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Discussions relating to employees’ entitlements upon termination of employment tend to focus on the reasonable working notice or pay in lieu (“severance”) aspect. Too little attention is given by employers to the issue of the value of the benefits lost as a result of the termination.

The loss flows from the manner in which the employee’s benefits coverage was brought to an end. When (rather than providing reasonable working notice of termination) the employer chooses to terminate abruptly, the pitfalls relating to the cessation of benefits arise.

The problems occur because the language of disability insurance plans generally is not consistent with employers’ common law obligations towards their employees. Disability insurance coverage usually halts immediately upon the employee ceasing to be actively employed. The employer’s common law obligations toward the employee, however, are based on the premise that the employee must be made whole for the loss of the entire reasonable notice period.

During the reasonable notice period the employee is entitled to the benefit of all the usual employment perquisites, including disability insurance. Hence, what I call the disability gap occurs – the employer should provide benefits coverage during the notice period but the insurance coverage will normally have been halted according to the terms of the insurance plan.

So, if the employee becomes disabled during the notional working notice period, the disability insurance is no longer available to provide wage-replacement benefits. As a result, the employer may be held liable for any benefits payments the employee would have enjoyed had she been given working notice.

The same risk arises when the employer chooses to dismiss the employee summarily for just cause reasons. If the just cause grounds are rejected by a court, the employer will be liable for the lost benefits in the event of a disability arising during the notice period.

The employer effectively steps into the shoes of the insurer for as long as the benefits payments would have been paid. Unless the employer happens to be an insurance company, this tends to be an unhappy place to be.

In Ontario, a few years ago, just such an instance arose. Alcatel Canada Ltd. was sued by a former employee, Mary Egan, for wrongful dismissal. The court found that Ms. Egan was entitled to a reasonable notice period of nine months’ duration.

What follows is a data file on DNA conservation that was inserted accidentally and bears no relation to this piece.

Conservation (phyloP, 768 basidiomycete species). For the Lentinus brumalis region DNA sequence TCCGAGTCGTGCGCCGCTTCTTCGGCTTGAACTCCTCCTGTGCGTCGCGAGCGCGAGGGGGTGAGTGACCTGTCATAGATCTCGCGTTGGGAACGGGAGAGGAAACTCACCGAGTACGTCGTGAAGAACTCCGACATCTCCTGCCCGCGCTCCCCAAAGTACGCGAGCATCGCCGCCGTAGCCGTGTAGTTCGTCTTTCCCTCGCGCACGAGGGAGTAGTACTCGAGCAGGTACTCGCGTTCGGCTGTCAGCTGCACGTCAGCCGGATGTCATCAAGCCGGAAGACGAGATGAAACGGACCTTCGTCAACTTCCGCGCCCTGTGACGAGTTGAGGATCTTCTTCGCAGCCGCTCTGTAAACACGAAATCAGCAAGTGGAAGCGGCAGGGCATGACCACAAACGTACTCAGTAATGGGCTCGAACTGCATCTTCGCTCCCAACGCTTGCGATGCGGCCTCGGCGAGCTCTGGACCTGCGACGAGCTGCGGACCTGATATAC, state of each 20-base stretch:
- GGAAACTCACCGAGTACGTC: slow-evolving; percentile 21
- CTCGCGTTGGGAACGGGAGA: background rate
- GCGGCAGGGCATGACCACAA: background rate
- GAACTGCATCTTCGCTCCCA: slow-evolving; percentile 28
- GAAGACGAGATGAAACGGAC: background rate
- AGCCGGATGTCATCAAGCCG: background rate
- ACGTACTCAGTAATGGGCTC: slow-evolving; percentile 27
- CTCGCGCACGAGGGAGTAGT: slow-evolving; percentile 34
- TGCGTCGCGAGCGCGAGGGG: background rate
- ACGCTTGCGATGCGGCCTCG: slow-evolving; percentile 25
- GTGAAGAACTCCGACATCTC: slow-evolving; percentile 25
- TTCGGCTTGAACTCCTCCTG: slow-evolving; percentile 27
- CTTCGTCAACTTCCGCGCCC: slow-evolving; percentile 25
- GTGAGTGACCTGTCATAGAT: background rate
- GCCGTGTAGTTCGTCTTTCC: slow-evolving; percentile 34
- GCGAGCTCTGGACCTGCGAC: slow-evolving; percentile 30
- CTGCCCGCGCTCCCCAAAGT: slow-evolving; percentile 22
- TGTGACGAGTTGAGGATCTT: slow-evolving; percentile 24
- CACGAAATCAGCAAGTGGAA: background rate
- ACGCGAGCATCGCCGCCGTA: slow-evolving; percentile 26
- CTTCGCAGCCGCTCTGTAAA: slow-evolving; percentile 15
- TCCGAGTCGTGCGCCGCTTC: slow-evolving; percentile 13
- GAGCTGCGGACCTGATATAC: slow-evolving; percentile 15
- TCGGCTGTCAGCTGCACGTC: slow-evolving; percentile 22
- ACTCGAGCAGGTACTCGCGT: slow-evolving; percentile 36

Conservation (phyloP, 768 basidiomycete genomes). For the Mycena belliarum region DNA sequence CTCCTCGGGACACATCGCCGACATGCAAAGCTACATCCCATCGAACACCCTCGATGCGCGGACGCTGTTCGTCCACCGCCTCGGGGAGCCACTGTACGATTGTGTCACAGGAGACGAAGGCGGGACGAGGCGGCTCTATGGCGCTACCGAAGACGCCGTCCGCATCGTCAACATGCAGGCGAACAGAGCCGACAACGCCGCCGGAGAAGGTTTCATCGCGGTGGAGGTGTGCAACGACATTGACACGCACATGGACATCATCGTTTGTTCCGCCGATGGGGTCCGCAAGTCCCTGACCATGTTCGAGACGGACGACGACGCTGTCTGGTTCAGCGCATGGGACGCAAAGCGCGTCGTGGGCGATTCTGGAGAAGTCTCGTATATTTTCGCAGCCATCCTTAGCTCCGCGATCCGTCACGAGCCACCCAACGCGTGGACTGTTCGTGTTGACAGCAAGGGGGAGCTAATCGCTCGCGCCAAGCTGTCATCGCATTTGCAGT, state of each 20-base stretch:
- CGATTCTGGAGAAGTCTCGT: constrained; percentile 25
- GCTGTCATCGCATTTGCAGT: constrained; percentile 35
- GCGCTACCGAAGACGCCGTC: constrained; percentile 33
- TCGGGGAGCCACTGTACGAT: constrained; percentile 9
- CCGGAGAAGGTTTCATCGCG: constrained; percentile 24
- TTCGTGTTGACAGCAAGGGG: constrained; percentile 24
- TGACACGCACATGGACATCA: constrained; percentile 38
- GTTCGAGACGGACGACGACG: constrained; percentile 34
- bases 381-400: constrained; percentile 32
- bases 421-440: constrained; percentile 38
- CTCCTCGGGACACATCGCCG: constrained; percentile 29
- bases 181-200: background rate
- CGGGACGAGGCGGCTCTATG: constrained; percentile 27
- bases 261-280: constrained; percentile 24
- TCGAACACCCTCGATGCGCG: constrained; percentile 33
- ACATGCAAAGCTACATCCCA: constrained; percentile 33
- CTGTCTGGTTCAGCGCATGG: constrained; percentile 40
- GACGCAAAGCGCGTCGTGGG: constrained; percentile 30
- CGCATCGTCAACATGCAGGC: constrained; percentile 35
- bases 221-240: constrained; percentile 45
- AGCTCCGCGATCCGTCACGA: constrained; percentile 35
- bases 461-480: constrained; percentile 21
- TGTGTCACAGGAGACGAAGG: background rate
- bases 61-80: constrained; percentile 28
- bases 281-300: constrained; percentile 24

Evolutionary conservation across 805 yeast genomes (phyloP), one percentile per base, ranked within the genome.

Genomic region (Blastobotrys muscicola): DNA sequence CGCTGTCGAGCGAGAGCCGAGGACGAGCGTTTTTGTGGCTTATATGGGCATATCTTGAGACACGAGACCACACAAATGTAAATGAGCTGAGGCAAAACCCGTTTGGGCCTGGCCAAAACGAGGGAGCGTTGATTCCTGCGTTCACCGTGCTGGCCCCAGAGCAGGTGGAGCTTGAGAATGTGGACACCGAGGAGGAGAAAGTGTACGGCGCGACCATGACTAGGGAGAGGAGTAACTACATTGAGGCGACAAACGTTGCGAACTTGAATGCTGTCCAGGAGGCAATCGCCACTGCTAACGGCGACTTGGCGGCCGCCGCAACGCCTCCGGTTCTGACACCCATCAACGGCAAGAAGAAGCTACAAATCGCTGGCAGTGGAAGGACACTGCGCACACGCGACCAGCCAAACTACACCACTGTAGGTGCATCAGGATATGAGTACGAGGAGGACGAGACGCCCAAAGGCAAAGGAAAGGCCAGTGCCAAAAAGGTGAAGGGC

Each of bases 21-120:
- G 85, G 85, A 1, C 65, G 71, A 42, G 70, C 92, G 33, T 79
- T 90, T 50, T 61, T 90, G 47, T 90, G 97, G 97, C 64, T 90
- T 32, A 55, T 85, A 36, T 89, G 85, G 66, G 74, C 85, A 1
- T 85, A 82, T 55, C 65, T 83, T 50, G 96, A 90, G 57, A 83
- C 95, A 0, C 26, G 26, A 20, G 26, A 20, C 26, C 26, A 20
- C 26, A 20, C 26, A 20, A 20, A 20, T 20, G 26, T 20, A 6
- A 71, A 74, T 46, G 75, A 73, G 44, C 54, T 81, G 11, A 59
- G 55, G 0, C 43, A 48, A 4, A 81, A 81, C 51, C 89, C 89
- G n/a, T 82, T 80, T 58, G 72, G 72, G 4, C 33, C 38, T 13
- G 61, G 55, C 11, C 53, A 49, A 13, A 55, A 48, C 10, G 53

It also determined she had become disabled, as a result of a major depressive disorder, during the notice period. The court found that, had the employer given her the nine months’ working notice to which she had been entitled, the disability coverage still would have been in effect when she became disabled.

The court confirmed “the law is clear that dismissed employees are to be kept whole throughout the entire reasonable notice period during which period employees are entitled not only to the continuation of salary but the continuation of all forms of employee benefits”.

Another, more recent, Ontario court decision has confirmed the employer’s liability in these circumstances.

Luis Olguin was employed by Canac Kitchens for 24 years before his employment was terminated. He was provided with only the minimum, statutorily-required, pay in lieu of notice and his benefits were continued for eight weeks. Eighteen months later, he was diagnosed with cancer.

Olguin sued for wrongful dismissal damages, including lost benefits, and won an award representing a 22 month notice period. That being the case, had he actually been provided with reasonable working notice his STD and LTD benefits coverage would still have been in place when he became ill.

That coverage was, due to the method of termination, no longer in place and Olguin was awarded STD and LTD benefits through to age 65. In addition to the lost wages portion of the damages, the award for lost disability benefits totaled close to $260,000.

The best way for employers to eliminate this risk of liability is to implement binding employment contracts expressly terminating the entitlement to benefits upon cessation of active employment. The employer may also simply provide reasonable working notice and (as required) continue all the employee’s benefits during that period.

Alternatively, the employer can purchase temporary insurance to bridge the gap in coverage (such insurance, however, can be difficult to obtain and comparatively expensive to purchase).

Avoiding the disability gap is one aspect of terminations which, if handled poorly, can result in significant liability for the employer. As in many aspects of employment law, it is a liability which can be eliminated through proper planning and the use of employment contracts.

Robert Smithson is a labour and employment lawyer, and operates Smithson Employment Law in Kelowna. For more information about his practice, or to subscribe to You Work Here, visit This subject matter is provided for general informational purposes only and is not intended as legal advice.